Worthing conservationists’ horror over destruction of rare orchids on Highdown Hill

Conservationists have voiced their horror at the destruction of rare orchids on Highdown Hill.

Thursday, 20th June 2019, 3:12 pm

Ferring Conservation Group has accused Southern Water of violating an agreement to protect pyramidal orchids on the roof of an underground reservoir.

A written policy agreed between Southern Water and the group in 2017 said it would not mow the orchids between May and September to allow them to seed.

This summer, chairman of the conservation group David Bettiss said he returned to the site to find it completely mown for the third time.

ks190301-1 Highdown Orchids phot kate David Bettiss, chairman of Ferring conservation, right, with Graham Tuppen, committee member by the mowed area on Highdown which was covered in orchids.ks190301-1 SUS-191006-203644008

“I cannot believe that having put so much effort into trying to preserve this wildflower colony, we have been frustrated for the third year running by the incompetence of Southern Water,” he said.

“I really fear that after three years of such cutting the colony will have been destroyed. We are so angry as this is totally unnecessary.”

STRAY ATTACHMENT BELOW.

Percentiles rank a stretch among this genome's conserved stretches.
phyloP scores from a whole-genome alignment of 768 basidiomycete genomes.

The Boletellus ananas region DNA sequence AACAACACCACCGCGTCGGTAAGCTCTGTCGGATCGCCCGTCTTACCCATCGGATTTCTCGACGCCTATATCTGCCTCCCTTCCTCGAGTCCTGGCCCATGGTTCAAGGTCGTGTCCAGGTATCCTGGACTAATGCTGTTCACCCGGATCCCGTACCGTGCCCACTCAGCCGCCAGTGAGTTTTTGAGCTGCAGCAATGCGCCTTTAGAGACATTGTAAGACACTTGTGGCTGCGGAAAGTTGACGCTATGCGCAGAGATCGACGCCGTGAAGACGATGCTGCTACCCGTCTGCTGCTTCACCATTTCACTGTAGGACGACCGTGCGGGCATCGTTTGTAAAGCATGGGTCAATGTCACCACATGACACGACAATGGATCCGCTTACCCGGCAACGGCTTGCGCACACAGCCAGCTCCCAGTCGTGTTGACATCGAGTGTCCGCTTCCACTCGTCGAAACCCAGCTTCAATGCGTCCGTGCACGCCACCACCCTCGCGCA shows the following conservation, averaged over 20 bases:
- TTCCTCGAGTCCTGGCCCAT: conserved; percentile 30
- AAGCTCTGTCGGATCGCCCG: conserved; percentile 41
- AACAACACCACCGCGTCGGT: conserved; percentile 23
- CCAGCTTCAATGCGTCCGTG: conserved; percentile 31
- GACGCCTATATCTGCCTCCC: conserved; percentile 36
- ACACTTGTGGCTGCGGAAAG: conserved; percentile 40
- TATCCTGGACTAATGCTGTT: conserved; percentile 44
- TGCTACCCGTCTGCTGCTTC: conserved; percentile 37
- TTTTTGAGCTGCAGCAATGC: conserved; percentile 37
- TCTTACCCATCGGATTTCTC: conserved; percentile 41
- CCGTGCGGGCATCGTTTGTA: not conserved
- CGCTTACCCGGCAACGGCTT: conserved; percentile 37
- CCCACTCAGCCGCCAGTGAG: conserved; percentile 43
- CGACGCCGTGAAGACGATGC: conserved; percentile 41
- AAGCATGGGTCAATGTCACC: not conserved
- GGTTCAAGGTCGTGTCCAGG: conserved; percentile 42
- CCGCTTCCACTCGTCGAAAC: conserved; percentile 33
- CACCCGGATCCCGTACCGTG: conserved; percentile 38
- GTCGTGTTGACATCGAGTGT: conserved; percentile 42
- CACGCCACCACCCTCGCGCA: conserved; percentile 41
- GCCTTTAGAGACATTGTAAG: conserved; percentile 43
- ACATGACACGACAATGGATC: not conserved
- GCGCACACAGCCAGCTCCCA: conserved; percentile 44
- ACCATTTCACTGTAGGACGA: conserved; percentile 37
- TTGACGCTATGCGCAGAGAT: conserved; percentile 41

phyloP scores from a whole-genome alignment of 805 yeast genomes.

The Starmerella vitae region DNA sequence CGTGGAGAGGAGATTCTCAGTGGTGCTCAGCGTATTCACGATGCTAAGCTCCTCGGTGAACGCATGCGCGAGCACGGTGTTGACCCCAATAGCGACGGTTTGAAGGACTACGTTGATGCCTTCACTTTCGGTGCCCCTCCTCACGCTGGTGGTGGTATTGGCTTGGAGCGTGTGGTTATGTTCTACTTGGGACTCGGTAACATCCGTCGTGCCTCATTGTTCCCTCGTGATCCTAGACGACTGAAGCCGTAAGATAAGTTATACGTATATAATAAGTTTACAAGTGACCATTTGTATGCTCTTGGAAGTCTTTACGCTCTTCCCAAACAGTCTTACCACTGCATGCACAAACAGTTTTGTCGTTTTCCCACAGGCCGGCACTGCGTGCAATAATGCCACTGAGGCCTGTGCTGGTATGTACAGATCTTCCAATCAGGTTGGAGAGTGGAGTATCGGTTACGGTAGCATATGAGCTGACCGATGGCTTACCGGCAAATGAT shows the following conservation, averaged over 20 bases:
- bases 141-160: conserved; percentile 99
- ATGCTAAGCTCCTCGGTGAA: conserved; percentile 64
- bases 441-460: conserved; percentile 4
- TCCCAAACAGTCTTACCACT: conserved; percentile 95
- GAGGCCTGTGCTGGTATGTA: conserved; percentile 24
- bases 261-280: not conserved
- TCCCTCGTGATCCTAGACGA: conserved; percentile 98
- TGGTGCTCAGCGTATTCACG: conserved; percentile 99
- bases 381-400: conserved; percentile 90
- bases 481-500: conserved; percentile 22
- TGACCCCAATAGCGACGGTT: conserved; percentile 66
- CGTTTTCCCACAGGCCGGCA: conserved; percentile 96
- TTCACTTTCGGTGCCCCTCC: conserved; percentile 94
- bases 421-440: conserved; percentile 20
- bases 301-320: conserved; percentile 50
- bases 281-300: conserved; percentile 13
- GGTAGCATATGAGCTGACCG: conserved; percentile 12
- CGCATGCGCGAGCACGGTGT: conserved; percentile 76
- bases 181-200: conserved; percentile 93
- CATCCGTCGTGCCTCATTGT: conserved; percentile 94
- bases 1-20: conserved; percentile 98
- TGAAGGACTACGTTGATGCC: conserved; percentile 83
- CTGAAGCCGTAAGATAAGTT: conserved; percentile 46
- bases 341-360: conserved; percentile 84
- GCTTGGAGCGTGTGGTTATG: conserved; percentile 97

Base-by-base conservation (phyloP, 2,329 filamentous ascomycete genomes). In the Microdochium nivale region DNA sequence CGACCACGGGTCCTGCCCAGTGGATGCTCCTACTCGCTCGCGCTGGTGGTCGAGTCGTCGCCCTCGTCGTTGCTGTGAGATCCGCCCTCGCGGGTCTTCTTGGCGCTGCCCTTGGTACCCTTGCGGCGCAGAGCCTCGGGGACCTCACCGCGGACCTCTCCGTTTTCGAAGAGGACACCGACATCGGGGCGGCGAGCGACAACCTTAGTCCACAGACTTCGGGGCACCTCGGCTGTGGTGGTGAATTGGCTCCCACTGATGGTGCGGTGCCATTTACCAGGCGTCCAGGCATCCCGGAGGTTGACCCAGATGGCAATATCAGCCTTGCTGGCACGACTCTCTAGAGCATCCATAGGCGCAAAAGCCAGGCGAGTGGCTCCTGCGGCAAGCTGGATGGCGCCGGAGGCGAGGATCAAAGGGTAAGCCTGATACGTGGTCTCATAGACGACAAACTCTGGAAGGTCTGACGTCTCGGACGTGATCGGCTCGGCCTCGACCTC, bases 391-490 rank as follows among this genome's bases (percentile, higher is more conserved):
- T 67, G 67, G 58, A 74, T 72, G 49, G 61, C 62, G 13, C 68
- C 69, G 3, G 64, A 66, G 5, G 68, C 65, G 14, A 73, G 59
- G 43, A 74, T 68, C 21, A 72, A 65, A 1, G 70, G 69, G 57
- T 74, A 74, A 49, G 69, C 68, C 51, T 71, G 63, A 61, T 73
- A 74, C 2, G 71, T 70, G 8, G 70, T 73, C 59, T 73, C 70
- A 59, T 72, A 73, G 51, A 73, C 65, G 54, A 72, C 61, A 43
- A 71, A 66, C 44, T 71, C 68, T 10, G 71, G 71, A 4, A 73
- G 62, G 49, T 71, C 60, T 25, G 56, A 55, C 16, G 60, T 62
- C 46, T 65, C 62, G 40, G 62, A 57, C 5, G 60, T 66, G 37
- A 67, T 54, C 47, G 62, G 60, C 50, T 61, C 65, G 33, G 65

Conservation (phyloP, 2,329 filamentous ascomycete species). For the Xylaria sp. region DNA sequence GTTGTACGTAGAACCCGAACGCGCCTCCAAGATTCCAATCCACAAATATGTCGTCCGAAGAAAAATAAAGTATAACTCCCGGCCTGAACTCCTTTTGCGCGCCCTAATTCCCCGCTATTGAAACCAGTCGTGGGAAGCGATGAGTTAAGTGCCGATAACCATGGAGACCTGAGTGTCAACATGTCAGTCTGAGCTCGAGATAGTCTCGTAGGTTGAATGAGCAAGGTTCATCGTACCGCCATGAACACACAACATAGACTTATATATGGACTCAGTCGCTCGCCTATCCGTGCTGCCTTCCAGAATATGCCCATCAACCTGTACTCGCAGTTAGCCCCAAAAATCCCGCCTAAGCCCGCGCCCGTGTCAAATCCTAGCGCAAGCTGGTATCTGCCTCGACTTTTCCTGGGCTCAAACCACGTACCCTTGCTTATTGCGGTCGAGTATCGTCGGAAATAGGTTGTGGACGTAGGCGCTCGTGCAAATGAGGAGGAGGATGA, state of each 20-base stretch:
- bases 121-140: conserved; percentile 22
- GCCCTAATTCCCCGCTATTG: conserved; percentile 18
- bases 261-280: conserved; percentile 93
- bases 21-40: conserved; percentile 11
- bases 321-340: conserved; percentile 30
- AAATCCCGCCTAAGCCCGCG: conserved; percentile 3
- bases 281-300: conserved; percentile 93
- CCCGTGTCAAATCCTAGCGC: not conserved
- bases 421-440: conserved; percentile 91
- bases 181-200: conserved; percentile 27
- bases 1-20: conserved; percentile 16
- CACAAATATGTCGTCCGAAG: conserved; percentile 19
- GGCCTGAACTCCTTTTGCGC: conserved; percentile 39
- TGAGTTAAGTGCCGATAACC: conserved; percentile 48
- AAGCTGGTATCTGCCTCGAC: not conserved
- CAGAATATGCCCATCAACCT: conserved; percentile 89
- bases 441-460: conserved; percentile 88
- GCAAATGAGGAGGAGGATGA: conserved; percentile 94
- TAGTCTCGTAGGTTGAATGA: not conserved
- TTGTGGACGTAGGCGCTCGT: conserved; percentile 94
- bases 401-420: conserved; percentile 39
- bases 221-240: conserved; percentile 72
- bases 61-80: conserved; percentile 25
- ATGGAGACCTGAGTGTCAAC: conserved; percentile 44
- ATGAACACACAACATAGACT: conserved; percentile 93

An email seen by the Herald from Southern Water, from April this year, assured David contractors had been told not to mow the orchids as they ‘don’t want any mishaps’.

Within two months the orchids had been destroyed. Contrary to the policy, Southern Water said they were allowed to seed only ‘where operationally practical’ and mowing was ‘good practice’.

A spokesman said: “It is correct that we have begun regular mowing of this small area. We mow the surface of the reservoir roof to reduce the risk of larger shrub growth and roots penetrating the reservoir structure.

“Mowing to the edges and areas of grass around the reservoir hatches is part of the management plan for this site and is absolutely essential in allowing us to continue our operations at Highdown Hill.

“We always do our best to protect the local biodiversity and it’s important to stress again that we do not uproot the orchids and where operationally practical, we allow them to flower and seed before mowing.”